The nature of exploratory data analysis means that the objectives of the analysis may change as you do the work. You sometimes realize “oh x is not actually very interesting – the real issue is understanding y.” If your scrum process is too inflexible, you can end up expending effort against tasks that are not valuable simply because they are required to get the story done. Alternatively, you can write acceptance criteria so broad (to allow for flexibility down the road) that they becomes meaningless. While (software) engineering is a discipline of creatively applying mathematical tools to a well-defined problem, data science is about creatively applying mathematical tools to poorly defined problems, and it is this fundamental difference in nature that makes partitioning the work into small well-scoped tasks sometimes impossible for data science.

Product ownership / story-writing

When you are trying to build a model of customer churn, there is some amount of judgment and art that goes into doing good data science. The acceptance criteria of “predict which customers are going to churn” is too vague to be helpful and does not capture the art of investigating a problem by poking at it from multiple sides. Additionally, it can be very difficult for someone external to write stories or be the product owner for the team. Often, the Data Scientists or Analysts are the domain experts in the company and there is not anyone else who is better informed about what the next step in a research program should be.

In user-facing product organizations, stories are often phrased like “as a customer trying to x, I should be able to y.” This sort of framing often does not work well for research tasks since you are not building a product for a customer (at least directly). Finally, bringing in an external product manager can disrupt the “flow” of research and prioritize software “features” over generating valuable intelligence.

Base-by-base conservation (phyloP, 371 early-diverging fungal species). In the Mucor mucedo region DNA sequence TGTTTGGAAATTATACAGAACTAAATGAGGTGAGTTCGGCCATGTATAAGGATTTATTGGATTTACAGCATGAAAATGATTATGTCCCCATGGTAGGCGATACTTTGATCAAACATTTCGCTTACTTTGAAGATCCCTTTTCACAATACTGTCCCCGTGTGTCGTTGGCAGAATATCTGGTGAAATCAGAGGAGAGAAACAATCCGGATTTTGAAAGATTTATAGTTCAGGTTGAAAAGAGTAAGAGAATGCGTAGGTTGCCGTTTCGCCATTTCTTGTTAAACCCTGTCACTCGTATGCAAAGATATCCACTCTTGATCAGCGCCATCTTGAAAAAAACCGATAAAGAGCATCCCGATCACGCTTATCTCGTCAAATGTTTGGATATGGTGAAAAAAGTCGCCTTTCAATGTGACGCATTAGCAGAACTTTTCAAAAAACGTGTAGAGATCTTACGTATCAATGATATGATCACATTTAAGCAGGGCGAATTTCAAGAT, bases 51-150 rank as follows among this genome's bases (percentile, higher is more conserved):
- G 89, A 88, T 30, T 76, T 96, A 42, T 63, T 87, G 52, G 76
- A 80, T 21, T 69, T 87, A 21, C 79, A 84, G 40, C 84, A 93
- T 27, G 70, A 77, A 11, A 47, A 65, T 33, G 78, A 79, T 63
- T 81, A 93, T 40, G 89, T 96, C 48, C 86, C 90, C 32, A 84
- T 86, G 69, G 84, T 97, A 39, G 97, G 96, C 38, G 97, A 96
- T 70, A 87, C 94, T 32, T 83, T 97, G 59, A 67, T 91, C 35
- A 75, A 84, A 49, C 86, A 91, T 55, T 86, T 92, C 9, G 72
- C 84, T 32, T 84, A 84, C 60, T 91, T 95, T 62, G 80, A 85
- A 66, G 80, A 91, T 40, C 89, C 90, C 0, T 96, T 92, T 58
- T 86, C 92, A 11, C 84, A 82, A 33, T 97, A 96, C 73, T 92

Business-as-usual support

In many Analytics teams, there is a fair amount of business-as-usual reporting and analysis support. For example, the Analytics team may be in charge of assembling the quarterly board deck, preparing reports for the monthly business reviews, or analyzing the results of ongoing A/B tests. Additionally, Analytics teams need to be “on call” to support their business partners as questions come up (“how do I build this report?”, “why doesn’t this number match this other number?”). This sort of work falls outside of sprint planning, and if you don’t account for it somehow, you will end up consistently missing your sprint commitments.

Accounting for this work (and explaining it to stakeholders) can be tough, especially when it is highly variable and unplanned. You don’t want to end up in a situation where you over-commit the team and end up dropping the ball on business-critical insight activities (e.g., “we have a big media opportunity, but we have to make a decision by Tuesday: can you help us figure out if we are already saturated in these markets?“).

In general, the Agile approach can be foreign to non-tech companies (companies that do not have strong developer-centric cultures). To some business stakeholders, an agile Analytics team might as well be speaking a foreign language when they use terms such as “story points” and “sprint”. It may also be challenging for project managers in other areas of the organization to align their Gantt charts with the sprint planning and prioritization process. This obviously becomes and issue as strong stakeholder relationships are key to the success of an Analytics team.


After reading this post you may feel like scrum and analytics are completely incompatible. Agile fans, don’t lose heart just yet. In my next post I will propose some adjustments to the scrum methodology that address the challenges that come with the hybrid research – engineering nature of analytics. I believe, scrum – when adapted – can power a high performing Analytics team that balances short term needs with the value of longer term research pursuits.

Michael is a data strategist and entrepreneur working on innovative data products. He has experience applying econometric research methods to fields including environmental economics, child welfare policy, and medical treatment efficacy. Michael is the former director of analytics at Harry’s where he worked to empower the organization to “make better decisions faster.” In his spare time, Michael drinks too much coffee, reads, and pets dogs around Mexico City.